Genetic and environmental sources of familial resemblance in anxiety
Familial clustering is a dominant characteristic of anxiety disorders. On the other hand, the underlying mechanisms of the intergenerational resemblance of anxiety have not been fully understood yet. We can help intra-familial transmission of anxiety disorders be prevented by solving the genetic and environmental sources of the familial resemblance in anxiety. Therefore, both parent-specific and twin-specific data are needed in order to acquire objective and in-depth estimates regarding the genetic and environmental sources of the resemblance between family members.
A study analyzed the data taken from 991 families who had twins of the same sex. The constant level of anxiety in the twins was evaluated by means of self-report (the State-Trait Anxiety Inventory) and parent self-report (STAI-T parent form), while the parents were evaluated through the constant anxiety self-report (STAI-T) inventory. A nuclear twin family model was established, and the genetic and environmental variants were predicted by using the data of the two surveys.
The results indicated that additive genetic (A), dominant genetic (D), and non-shared environmental effects (E) made significant contributions to constant anxiety, although familial environmental effects (F) and passive gene-environment correlations (rGE) were not effective in constant anxiety. Sibling environmental effects (S) provided only self-report data, and they increased when genetic effects reduced from Wave 1 down to Wave 2.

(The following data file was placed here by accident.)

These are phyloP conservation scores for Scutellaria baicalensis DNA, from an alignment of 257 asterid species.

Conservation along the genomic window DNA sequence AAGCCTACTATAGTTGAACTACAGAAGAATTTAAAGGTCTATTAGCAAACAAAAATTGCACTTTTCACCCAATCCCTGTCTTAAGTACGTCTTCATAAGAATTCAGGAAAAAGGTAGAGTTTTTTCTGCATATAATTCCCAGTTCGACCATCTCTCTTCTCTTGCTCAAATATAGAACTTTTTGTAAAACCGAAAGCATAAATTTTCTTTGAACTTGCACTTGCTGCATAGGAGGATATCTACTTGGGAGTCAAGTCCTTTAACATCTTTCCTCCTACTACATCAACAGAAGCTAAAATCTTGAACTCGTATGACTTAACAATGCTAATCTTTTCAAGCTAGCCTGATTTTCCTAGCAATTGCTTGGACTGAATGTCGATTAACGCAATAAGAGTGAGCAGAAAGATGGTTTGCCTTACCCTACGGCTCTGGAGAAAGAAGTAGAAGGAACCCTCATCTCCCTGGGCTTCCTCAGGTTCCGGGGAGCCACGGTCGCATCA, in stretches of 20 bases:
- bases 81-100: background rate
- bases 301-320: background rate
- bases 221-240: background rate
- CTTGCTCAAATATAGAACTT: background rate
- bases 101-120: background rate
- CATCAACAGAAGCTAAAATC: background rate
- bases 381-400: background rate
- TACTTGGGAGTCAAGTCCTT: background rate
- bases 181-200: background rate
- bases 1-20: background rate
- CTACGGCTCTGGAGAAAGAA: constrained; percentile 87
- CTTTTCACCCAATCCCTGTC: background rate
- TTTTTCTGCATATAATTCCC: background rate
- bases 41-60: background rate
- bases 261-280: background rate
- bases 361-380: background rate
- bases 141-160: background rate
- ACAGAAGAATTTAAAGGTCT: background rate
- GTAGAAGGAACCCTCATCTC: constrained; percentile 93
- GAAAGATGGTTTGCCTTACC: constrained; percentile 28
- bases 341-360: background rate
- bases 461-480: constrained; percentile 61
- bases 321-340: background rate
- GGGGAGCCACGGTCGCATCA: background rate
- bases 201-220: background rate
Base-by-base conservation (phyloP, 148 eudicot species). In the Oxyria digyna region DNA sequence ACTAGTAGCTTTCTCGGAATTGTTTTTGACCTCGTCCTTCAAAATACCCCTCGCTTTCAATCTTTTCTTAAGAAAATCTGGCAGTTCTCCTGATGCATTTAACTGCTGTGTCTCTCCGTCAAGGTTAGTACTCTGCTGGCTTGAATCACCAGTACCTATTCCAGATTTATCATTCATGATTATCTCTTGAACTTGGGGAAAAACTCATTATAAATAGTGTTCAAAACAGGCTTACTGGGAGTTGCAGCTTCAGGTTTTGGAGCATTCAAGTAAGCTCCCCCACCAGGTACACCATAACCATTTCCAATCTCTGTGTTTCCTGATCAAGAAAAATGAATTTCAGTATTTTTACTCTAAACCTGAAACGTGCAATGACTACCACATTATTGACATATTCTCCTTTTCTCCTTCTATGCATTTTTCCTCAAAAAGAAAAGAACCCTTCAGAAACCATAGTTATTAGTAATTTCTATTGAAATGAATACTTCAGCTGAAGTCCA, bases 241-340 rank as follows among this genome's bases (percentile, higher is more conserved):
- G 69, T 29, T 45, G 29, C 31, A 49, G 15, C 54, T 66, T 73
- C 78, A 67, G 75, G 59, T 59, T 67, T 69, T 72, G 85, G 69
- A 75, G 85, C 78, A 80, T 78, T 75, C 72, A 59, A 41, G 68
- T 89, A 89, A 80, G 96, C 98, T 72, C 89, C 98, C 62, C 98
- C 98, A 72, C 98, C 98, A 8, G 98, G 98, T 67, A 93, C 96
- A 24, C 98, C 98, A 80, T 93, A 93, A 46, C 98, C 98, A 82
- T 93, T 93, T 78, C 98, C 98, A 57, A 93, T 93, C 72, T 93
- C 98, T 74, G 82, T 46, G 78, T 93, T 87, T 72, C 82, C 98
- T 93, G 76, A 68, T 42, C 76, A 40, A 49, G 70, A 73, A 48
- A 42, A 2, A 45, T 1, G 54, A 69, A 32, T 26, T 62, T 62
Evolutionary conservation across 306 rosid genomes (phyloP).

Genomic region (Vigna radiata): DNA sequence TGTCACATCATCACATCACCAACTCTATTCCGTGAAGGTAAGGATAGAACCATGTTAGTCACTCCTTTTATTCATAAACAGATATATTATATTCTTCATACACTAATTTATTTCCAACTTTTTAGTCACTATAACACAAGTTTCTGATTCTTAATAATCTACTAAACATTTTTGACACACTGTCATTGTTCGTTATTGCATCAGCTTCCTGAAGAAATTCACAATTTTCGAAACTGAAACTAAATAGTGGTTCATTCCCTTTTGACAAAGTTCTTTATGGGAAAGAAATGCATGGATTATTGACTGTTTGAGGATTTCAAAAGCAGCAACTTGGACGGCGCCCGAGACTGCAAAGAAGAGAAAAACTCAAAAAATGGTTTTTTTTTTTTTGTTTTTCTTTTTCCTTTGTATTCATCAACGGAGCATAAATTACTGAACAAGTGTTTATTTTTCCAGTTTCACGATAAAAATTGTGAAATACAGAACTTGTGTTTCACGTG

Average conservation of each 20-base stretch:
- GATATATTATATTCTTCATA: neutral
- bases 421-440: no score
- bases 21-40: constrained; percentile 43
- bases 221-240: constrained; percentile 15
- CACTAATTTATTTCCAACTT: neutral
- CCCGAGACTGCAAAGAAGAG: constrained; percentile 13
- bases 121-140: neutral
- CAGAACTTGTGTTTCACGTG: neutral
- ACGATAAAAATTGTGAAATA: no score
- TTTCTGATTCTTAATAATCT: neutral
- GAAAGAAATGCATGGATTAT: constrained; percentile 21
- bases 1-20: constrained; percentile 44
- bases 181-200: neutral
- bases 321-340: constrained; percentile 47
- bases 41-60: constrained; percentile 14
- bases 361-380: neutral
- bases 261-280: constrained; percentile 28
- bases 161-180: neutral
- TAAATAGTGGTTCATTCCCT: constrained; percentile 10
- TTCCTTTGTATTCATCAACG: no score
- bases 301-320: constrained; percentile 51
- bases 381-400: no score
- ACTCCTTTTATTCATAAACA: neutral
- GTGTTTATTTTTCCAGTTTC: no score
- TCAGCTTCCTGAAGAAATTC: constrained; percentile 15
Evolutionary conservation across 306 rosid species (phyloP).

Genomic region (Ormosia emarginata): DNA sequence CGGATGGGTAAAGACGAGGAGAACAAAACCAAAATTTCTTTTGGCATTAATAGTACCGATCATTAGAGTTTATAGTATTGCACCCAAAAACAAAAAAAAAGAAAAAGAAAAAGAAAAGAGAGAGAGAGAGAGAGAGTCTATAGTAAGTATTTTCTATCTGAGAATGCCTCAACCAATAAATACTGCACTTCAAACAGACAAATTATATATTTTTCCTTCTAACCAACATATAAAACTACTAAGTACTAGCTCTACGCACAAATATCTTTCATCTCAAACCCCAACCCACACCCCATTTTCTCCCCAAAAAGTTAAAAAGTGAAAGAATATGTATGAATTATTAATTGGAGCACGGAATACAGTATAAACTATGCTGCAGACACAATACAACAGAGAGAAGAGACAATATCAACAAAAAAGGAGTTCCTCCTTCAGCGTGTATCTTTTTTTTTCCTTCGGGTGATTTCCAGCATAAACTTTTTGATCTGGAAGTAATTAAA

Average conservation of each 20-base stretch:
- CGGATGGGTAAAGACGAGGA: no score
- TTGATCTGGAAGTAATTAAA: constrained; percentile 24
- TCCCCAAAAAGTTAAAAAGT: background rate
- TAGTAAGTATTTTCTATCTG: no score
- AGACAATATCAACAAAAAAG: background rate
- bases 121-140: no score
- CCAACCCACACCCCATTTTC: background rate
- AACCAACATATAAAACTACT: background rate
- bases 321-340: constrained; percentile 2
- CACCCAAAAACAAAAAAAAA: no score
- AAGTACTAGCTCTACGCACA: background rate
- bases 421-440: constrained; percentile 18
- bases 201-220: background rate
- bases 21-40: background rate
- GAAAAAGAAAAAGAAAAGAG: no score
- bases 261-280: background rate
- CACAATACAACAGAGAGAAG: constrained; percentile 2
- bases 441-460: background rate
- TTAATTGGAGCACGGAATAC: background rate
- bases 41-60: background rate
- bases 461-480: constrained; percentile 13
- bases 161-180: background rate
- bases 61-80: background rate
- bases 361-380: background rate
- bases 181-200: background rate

The study emphasizes the significant role of the inheritance in the intra-familial constant anxiety resemblance. It revealed that, rather than common family settings, additive genetic effects explain the parent-offspring anxiety resemblance, and that they are a genetic mechanism in the intergenerational transmission of anxiety. The parent-offspring resemblance initially occurs as a result of the shared genetic structure, rather than direct environmental transmission. These results are of both theoretical and practical importance for anxiety disorders. Further research can enlarge our understanding of anxiety by analyzing the gene-environment interaction and gender differences.
– Ding, Q., Bi, D., Zhou, Y., Bai, X., & Li, X. (2021). Genetic and environmental sources of familial resemblance in anxiety: a nuclear twin family design. Psychological Medicine, 1–9. DOI: 10.1017/s0033291721001197